The plating of primary cultured hepatocytes under low density stimulates hepatocytes to undergo a shift from the G0 to G1 phase in the cell cycle and an increase in GSH levels. The increase in GSH is a result of increase synthesis of GCL in hepatocytes. Similarly, GSH levels after partial hepatectomy doubled due to increased GCL expression and activity (16). This suggests that redox changes may be important in regulating hepatocyte division. The increased GSH in the liver after partial hepatectomy was not associated with a change in the GSH/GSSG ratio. With the use of the Nernst equation, the cellular redox of liver cells goes from −330 to −340 mV after partial hepatectomy, assuming a GSH level of 10 mM and no changes in the GSH/GSSG ratio. This suggests a strong reducing environment is necessary for cell replication. In support of this notion is the observation that liver regeneration was inhibited by GSH depletion. The alteration in redox potential may be a common feature in dividing cells, because ROS have been suggested to modulate the cell cycle in many cell lines. Because TNF is secreted and NF-κB activation is essential for hepatocyte survival after partial hepatectomy (4), an increased reducing environment caused by increased GSH may be generated to ensure proper NF-κB activity and hepatocyte survival.
Modulation of Fas-Induced Apoptosis by Redox Alterations
Fas ligand belongs to the TNF/nerve growth factor superfamily that transduces apoptotic signals through activation of caspases. Treatment of mice with agonistic anti-Fas antibody triggers apoptosis in hepatocytes and liver failure. The notion that Fas signaling could be altered by redox changes arose from the observation that acute GSH depletion by phorone treatment prevented apoptosis induced by anti-Fas treatment (13). GSH esters but not antioxidants were found to restore the susceptibility of GSH-depleted mice against Fas-mediated apoptosis, suggesting that redox changes were important in modulating Fas signaling. The inhibition of apoptosis caused by GSH depletion by phorone was likely due to the redox modulation of caspase 3, which has thiols essential for mediating apoptosis. However, Fas signaling is complex and involves many redox-regulated proteins. Other researchers have observed that GSH depletion from feeding animals a sulfur amino acid-deficient diet (a slow, prolonged GSH depletion) exacerbated Fas-mediated apoptosis through increased p53 and Bax expression (11). This suggests that acute and prolonged redox changes may affect different redox proteins and thus may have varying effects on cell signaling pathways.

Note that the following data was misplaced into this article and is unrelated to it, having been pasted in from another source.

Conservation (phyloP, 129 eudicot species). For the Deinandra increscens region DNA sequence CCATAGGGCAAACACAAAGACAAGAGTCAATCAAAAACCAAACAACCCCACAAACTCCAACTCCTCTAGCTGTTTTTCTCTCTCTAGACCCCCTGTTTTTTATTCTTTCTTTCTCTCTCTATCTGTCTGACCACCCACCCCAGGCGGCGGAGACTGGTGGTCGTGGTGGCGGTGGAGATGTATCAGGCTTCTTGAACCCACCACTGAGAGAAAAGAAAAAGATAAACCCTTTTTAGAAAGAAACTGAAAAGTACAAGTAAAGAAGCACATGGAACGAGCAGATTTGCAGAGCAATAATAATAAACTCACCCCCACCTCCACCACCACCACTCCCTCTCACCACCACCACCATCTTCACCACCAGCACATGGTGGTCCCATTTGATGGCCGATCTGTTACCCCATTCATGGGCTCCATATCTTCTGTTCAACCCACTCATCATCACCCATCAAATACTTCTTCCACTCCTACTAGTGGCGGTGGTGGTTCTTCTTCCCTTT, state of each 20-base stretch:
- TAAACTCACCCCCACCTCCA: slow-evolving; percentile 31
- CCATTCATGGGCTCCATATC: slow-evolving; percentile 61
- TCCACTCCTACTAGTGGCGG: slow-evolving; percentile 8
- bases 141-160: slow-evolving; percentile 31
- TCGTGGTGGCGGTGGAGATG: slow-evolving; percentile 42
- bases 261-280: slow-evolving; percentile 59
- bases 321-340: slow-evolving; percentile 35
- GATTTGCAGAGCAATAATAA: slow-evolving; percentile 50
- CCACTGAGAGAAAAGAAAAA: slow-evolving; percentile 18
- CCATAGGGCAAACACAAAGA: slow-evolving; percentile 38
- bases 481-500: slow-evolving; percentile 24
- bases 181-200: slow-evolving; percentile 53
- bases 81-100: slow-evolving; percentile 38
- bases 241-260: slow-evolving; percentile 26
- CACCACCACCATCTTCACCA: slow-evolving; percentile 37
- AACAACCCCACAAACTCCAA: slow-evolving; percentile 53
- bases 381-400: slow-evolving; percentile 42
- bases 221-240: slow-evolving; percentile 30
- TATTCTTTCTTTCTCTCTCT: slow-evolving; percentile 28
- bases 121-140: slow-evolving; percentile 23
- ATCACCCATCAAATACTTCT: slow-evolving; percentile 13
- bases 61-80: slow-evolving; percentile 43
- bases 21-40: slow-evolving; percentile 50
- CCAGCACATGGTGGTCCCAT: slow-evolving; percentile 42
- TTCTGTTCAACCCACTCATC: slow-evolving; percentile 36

Effect of Redox Changes in Various Liver Injury Models
Liver injury can be studied using various toxins such as galactosamine (Gal) cotreated with either TNF or LPS, concanavalin A, LPS alone, and α-amanitin. Hentze et al. (12) observed that liver injury caused by the above agents could be inhibited by acute GSH depletion caused by phorone treatment (12). Because many of these toxins mediate liver injury through mechanisms independent of caspase 3, the results suggest that other signal proteins, besides caspases, that mediate liver injury are regulated by redox changes. Another factor in in vivo studies is different consequences of inhibition of the NF-κB pathway in different cell types; whereas GSH depletion inhibits survival gene expression, sensitizing cells to TNF-induced apoptosis in hepatocytes, inhibition of NF-κB in nonparenchymal cells may exert an anti-inflammatory effect by inhibiting the expression of cytokines, chemokines, and adhesion molecules (17). Although an acute shift from a reduced to a more oxidized state protected the liver from various toxins, the protection is probably not universal. Xu et al. (25) observed that GSH depletion with BSO treatment (a slower and prolonged means of GSH depletion) increased liver damage caused by Gal/LPS. This again points out that acute and long-term redox changes may affect cell signaling pathways differently and switch on and off different proteins.
Redox Changes in APAP-Induced Liver Injury and JNK Activation